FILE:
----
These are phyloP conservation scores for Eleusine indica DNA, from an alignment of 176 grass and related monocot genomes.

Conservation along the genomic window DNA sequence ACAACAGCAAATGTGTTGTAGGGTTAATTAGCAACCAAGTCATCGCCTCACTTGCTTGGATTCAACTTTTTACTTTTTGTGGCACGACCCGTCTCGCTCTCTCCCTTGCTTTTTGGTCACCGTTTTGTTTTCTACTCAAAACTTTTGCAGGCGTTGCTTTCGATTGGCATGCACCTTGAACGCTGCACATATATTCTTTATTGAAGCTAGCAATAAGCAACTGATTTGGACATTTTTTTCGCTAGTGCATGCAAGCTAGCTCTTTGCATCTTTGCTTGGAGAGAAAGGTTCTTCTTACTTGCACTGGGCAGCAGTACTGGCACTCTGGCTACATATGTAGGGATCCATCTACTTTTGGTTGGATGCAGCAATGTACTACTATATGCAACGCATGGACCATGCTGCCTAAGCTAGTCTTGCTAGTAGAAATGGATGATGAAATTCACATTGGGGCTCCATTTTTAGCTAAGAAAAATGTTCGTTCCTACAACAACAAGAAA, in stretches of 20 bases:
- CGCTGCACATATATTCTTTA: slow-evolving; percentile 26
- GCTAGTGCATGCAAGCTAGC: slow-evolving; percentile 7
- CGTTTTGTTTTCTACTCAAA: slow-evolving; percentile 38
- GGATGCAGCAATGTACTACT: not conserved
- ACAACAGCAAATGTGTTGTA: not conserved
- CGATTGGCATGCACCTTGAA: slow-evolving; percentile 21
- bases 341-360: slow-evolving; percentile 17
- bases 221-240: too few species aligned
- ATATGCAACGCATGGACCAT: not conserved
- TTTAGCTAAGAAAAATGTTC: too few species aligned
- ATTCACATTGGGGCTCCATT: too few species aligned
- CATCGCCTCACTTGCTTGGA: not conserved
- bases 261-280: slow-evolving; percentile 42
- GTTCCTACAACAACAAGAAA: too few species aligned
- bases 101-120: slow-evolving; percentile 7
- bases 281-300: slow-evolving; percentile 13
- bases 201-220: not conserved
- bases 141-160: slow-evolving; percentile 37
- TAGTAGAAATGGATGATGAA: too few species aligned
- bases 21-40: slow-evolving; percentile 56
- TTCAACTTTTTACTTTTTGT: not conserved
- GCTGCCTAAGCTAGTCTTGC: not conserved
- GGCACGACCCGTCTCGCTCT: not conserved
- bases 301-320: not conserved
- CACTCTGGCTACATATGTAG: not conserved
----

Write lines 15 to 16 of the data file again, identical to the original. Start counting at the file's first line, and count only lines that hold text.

- bases 261-280: slow-evolving; percentile 42
- GTTCCTACAACAACAAGAAA: too few species aligned